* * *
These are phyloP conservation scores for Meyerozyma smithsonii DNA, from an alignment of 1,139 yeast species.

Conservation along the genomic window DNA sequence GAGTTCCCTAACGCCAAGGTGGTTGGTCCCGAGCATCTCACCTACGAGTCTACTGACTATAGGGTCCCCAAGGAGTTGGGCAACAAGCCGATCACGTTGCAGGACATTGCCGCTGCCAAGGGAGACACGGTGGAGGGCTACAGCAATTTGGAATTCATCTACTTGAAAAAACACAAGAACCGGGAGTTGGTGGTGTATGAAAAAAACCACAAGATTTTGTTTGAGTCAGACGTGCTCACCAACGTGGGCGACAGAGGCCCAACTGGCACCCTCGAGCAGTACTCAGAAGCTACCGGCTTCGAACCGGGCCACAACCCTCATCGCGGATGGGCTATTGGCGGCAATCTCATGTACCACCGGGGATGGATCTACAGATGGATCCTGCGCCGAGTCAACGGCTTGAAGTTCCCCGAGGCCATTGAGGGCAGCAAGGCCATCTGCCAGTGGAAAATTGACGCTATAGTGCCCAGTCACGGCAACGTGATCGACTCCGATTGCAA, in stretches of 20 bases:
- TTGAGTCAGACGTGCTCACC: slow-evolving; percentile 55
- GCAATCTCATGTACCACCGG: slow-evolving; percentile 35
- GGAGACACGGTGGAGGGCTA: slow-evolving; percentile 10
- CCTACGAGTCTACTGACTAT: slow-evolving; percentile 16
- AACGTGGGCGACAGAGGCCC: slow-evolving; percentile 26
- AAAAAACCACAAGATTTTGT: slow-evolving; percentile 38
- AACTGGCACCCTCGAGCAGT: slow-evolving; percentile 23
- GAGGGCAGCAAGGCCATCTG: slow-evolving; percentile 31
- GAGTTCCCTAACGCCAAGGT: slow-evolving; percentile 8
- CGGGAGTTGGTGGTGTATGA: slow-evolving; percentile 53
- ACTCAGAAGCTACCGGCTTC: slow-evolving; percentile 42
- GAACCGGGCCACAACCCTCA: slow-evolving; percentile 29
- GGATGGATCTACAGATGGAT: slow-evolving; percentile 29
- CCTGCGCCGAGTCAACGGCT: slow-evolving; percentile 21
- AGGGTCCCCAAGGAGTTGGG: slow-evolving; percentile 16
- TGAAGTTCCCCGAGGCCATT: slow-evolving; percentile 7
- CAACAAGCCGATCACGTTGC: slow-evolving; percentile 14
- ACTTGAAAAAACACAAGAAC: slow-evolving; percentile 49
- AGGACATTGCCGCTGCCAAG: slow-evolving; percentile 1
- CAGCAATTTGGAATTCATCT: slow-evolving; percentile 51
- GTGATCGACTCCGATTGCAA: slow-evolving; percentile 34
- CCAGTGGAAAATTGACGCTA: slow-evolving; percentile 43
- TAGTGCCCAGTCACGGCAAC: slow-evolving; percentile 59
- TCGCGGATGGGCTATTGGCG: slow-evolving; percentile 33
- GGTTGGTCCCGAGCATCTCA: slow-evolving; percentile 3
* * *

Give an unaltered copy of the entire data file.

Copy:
These are phyloP conservation scores for Meyerozyma smithsonii DNA, from an alignment of 1,139 yeast species.

Conservation along the genomic window DNA sequence GAGTTCCCTAACGCCAAGGTGGTTGGTCCCGAGCATCTCACCTACGAGTCTACTGACTATAGGGTCCCCAAGGAGTTGGGCAACAAGCCGATCACGTTGCAGGACATTGCCGCTGCCAAGGGAGACACGGTGGAGGGCTACAGCAATTTGGAATTCATCTACTTGAAAAAACACAAGAACCGGGAGTTGGTGGTGTATGAAAAAAACCACAAGATTTTGTTTGAGTCAGACGTGCTCACCAACGTGGGCGACAGAGGCCCAACTGGCACCCTCGAGCAGTACTCAGAAGCTACCGGCTTCGAACCGGGCCACAACCCTCATCGCGGATGGGCTATTGGCGGCAATCTCATGTACCACCGGGGATGGATCTACAGATGGATCCTGCGCCGAGTCAACGGCTTGAAGTTCCCCGAGGCCATTGAGGGCAGCAAGGCCATCTGCCAGTGGAAAATTGACGCTATAGTGCCCAGTCACGGCAACGTGATCGACTCCGATTGCAA, in stretches of 20 bases:
- TTGAGTCAGACGTGCTCACC: slow-evolving; percentile 55
- GCAATCTCATGTACCACCGG: slow-evolving; percentile 35
- GGAGACACGGTGGAGGGCTA: slow-evolving; percentile 10
- CCTACGAGTCTACTGACTAT: slow-evolving; percentile 16
- AACGTGGGCGACAGAGGCCC: slow-evolving; percentile 26
- AAAAAACCACAAGATTTTGT: slow-evolving; percentile 38
- AACTGGCACCCTCGAGCAGT: slow-evolving; percentile 23
- GAGGGCAGCAAGGCCATCTG: slow-evolving; percentile 31
- GAGTTCCCTAACGCCAAGGT: slow-evolving; percentile 8
- CGGGAGTTGGTGGTGTATGA: slow-evolving; percentile 53
- ACTCAGAAGCTACCGGCTTC: slow-evolving; percentile 42
- GAACCGGGCCACAACCCTCA: slow-evolving; percentile 29
- GGATGGATCTACAGATGGAT: slow-evolving; percentile 29
- CCTGCGCCGAGTCAACGGCT: slow-evolving; percentile 21
- AGGGTCCCCAAGGAGTTGGG: slow-evolving; percentile 16
- TGAAGTTCCCCGAGGCCATT: slow-evolving; percentile 7
- CAACAAGCCGATCACGTTGC: slow-evolving; percentile 14
- ACTTGAAAAAACACAAGAAC: slow-evolving; percentile 49
- AGGACATTGCCGCTGCCAAG: slow-evolving; percentile 1
- CAGCAATTTGGAATTCATCT: slow-evolving; percentile 51
- GTGATCGACTCCGATTGCAA: slow-evolving; percentile 34
- CCAGTGGAAAATTGACGCTA: slow-evolving; percentile 43
- TAGTGCCCAGTCACGGCAAC: slow-evolving; percentile 59
- TCGCGGATGGGCTATTGGCG: slow-evolving; percentile 33
- GGTTGGTCCCGAGCATCTCA: slow-evolving; percentile 3